The Chinchilla British Shorthair has a gorgeous white coat with silver highlights. If you’ve ever seen one of these kittens, you’ll be struck by its pretty colors and sweet personality.
However, there’s much more to a Chinchilla British Shorthair cat than its looks and temperament. The cat does get along well with other animals, children, and anyone who wants an easy-going, laid-back companion.
In this guide, we’ll tell you all about the Chinchilla British Shorthair cat’s history, origins, and even a few fun facts you might not know.
The Earliest Records of the Chinchilla British Shorthair in History
The British Shorthair is a cat with a long history. The story of the British Shorthair begins in the first century AD and with the Roman Empire. As usual, the Romans attempted to conquer their neighbors. When the Roman military sailed for the British Isles, they brought cats to keep their camps free from mice.
Although the Romans could not set up a permanent home in Britain, their cats did. The Roman cats bred with the stray cats that inhabited the British Isles, leading to the modern British Shorthair. The Chinchilla British Shorthair came along much later. In the 1970s, the British Shorthair was bred with the Chinchilla Persian to produce a cat with a shimmering white coat; this resulted in the Chinchilla British Shorthair. If you see one of these stunning felines, you won’t soon forget it.
How the Chinchilla British Shorthair Gained Popularity
The British Shorthair has come a long way from its mice-hunting ancestors to become the adorable companion it is today. In the 1800s, the British Shorthair was bred to have a bluish-gray color for which it is still known. Then in 1871, the first-ever cat show was held and featured a British Shorthair. This British Shorthair was immensely popular with the crowd, and it looked like its popularity would keep rising; sadly, outside circumstances interfered.
During World War One, the British Shorthair population fell, and the breed was brought to the brink of extinction. The population continued to fall throughout the second World War, but luckily the end of the war brought relief. After the war, the British Shorthair was bred with French Chartreux, Russian Blues, and Persians; this cross-breeding was enough to save the British Shorthair.
Formal Recognition of the Chinchilla British Shorthair
Despite its long and rich history, the British Shorthair wasn’t recognized until recently. The breed was first officially recognized in 1967 by the American Cat Association. Today it has also been recognized by the Cat Fanciers Association, Fédération Internationale Féline, and the International Cat Association.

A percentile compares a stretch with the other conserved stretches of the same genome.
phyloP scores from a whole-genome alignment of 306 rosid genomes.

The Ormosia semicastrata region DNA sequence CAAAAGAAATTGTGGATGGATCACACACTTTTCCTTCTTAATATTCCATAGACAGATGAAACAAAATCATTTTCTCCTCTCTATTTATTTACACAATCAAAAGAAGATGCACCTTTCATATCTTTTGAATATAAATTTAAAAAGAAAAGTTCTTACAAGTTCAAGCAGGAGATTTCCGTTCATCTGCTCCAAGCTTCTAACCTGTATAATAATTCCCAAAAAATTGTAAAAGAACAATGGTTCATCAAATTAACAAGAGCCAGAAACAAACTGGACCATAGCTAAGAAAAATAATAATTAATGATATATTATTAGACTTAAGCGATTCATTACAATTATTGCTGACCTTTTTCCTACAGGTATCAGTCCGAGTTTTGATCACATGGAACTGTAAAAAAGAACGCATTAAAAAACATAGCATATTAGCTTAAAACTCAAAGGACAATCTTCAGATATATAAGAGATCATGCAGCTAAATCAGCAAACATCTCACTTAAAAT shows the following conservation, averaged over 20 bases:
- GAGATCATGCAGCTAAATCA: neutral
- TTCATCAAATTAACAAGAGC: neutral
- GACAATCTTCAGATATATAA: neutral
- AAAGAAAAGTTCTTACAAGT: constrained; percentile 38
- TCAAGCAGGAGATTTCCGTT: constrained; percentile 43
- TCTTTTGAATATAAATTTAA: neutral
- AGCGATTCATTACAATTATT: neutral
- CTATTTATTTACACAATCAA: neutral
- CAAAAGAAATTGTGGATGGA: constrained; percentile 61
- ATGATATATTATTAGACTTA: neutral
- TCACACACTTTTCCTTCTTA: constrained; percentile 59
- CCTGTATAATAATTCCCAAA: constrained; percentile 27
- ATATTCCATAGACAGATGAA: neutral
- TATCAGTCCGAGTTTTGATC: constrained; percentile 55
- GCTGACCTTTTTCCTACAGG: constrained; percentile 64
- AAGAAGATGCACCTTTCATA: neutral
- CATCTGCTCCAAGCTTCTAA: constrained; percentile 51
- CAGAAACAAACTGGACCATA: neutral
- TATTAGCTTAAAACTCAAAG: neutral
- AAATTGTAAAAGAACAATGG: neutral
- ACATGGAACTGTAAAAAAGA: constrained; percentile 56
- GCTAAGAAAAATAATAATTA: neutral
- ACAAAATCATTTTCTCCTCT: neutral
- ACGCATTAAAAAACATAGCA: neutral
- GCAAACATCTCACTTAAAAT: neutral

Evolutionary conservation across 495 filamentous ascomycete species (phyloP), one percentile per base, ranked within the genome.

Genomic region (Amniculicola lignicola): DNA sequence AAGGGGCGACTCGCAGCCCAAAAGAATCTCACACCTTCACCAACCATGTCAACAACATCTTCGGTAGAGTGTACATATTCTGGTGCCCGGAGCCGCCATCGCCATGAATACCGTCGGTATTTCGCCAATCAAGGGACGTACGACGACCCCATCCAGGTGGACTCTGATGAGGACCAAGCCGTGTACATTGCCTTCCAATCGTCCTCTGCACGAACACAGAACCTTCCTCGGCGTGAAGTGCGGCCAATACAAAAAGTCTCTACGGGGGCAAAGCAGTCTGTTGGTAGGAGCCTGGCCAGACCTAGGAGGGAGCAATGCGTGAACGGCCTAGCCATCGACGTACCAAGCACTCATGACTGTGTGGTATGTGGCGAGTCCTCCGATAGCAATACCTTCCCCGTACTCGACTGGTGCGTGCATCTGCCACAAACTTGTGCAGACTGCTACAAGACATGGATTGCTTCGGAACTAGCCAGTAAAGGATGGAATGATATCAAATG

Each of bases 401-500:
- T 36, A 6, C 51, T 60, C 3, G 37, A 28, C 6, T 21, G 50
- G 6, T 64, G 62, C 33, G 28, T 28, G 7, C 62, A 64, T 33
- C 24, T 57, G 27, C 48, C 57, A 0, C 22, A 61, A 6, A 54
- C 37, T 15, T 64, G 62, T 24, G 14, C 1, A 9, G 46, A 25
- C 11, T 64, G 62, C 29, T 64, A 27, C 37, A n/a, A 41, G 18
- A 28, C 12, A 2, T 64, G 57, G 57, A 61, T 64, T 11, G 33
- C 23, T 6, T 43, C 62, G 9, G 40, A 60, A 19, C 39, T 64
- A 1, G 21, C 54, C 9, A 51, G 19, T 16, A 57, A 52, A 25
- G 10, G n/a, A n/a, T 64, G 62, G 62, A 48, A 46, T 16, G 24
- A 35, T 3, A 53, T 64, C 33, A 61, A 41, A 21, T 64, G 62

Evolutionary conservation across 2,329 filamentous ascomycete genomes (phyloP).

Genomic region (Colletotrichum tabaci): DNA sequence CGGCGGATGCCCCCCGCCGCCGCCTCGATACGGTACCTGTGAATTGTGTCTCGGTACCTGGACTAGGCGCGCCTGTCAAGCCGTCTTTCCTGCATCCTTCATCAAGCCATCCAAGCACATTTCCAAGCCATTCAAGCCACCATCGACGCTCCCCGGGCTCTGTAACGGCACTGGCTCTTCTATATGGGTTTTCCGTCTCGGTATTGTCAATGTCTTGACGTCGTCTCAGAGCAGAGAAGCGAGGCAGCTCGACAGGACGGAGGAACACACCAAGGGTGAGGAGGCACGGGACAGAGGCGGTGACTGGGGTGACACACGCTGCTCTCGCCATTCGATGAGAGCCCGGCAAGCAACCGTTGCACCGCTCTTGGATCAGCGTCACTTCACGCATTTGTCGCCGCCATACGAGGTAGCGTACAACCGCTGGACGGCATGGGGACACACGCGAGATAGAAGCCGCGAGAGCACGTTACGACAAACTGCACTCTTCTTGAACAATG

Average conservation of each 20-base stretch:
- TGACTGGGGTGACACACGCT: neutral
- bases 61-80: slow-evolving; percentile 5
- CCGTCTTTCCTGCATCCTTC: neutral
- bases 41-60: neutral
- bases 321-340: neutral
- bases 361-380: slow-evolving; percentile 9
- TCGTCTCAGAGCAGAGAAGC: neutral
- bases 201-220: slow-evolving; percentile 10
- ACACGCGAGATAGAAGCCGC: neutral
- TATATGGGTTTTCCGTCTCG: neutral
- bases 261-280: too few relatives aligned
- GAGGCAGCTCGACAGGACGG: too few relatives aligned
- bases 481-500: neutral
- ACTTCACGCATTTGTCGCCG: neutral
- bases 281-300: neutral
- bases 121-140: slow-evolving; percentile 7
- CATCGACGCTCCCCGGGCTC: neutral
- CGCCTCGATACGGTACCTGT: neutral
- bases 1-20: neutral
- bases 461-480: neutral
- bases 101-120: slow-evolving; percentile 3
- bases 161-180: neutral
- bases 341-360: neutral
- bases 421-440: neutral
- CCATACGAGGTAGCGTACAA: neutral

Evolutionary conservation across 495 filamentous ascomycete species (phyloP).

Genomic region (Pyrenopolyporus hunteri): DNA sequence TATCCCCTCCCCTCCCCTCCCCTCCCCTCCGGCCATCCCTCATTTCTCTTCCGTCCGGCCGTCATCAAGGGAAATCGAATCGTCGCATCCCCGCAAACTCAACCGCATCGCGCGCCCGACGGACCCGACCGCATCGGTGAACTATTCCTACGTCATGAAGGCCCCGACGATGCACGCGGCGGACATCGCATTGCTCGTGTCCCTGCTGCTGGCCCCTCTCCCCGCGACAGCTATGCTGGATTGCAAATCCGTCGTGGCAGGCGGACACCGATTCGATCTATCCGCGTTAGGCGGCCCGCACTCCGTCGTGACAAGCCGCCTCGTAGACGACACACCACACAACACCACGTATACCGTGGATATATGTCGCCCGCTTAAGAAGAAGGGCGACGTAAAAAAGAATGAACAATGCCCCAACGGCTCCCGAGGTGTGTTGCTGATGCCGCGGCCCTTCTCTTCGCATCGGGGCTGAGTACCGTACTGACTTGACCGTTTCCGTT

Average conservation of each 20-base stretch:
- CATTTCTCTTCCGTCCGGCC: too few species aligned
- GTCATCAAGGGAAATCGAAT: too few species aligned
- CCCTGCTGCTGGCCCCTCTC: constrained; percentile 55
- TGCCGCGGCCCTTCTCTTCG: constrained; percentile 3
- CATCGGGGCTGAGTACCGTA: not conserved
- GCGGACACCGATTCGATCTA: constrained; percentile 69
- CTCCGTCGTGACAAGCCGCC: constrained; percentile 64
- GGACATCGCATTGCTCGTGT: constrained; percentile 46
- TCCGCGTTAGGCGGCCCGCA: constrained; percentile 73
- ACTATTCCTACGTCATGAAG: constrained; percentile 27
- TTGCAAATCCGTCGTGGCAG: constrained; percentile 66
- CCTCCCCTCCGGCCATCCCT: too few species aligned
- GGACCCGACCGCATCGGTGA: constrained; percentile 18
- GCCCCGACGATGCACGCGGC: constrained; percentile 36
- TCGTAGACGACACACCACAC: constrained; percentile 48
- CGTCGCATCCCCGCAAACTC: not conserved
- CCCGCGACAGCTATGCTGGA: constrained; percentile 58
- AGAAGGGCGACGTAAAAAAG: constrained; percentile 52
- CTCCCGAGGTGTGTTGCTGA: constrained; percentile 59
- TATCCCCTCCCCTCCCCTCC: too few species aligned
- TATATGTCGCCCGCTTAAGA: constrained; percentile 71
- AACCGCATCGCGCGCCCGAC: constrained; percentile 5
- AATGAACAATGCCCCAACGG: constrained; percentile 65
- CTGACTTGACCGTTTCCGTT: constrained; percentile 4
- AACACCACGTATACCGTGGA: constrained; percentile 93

Top 5 Unique Facts About the Chinchilla British Shorthair
1. A British Shorthair Used to Hold the World Record for Loudest Purr
In 2011, Smokey, a British Shorthair, set the world record for the loudest purr. Smokey’s purr registered at an incredible 67.7 decibels, which is almost as loud as a lawnmower. Smokey held this record for the rest of its life, but it was broken in 2015 when a cat managed a purr of 67.8 decibels.
2. The British Shorthair is the Most Popular Breed of Cat in the United Kingdom
The British People love British Shorthairs. At least, according to the Governing Council of The Cat Fancy, who say that the British Shorthair is the most popular cat breed in the United Kingdom.
3. The British Shorthair was the U.K’s First Pedigreed Cat
Not only is it Britain’s favorite cat, but it was also the first to be pedigreed. The British Shorthairs breeding standards were written in the late 1800s and were soon followed by the cat being pedigreed.
4. Alice in Wonderland’s The Cheshire Cat was Modeled After a British Shorthair
Alice in Wonderland, written by Lewis Carrol, is one of the most famous stories ever written and features a British Shorthair. The Cheshire Cat is modeled specifically after a Tabby British Shorthair.
5. Puss and Boots is a British Shorthair
Puss and Boots is a character from the Shrek franchise based on a character from an old fairy tale by Charles Perrault. Despite his Spanish accent and rouge-like attitude, he’s a British Shorthair.
Does the Chinchilla British Shorthair Make a Good Pet?
The British Shorthair is the perfect breed for someone who wants an easy-going, independent cat. It is a cat you don’t have to worry about; its laidback attitude means it gets along well with other animals, and its laziness keeps it from getting into too much trouble. They aren’t okay with everything; most hate being picked up, especially by those who aren’t very careful and gentle, such as children.
The British Shorthair gets along fine with people and seldom suffers from separation anxiety. So, if you need to leave for a few days, you don’t have to worry about your feline friend becoming lonely or destructive due.
The Chinchilla British Shorthair cat is a stunning creature that any cat lover would be proud to give a forever home. The cat has a long and storied history. It appeared in literature and movies and was the UK’s first pedigreed cat. This breed also makes an excellent pet for anyone looking for a laid-back cat. Unlike most breeds, the Chinchilla British Shorthair’s laziness stops it from getting in trouble most of the time.
Featured Image Credit: yarm_sasha, Shutterstock
- The Earliest Records of the Chinchilla British Shorthair in History
- How the Chinchilla British Shorthair Gained Popularity
- Formal Recognition of the Chinchilla British Shorthair
- Top 5 Unique Facts About the Chinchilla British Shorthair
- 1. A British Shorthair Used to Hold the World Record for Loudest Purr
- 2. The British Shorthair is the Most Popular Breed of Cat in the United Kingdom
- 3. The British Shorthair was the U.K’s First Pedigreed Cat
- 4. Alice in Wonderland’s The Cheshire Cat was Modeled After a British Shorthair
- 5. Puss and Boots is a British Shorthair
- Does the Chinchilla British Shorthair Make a Good Pet?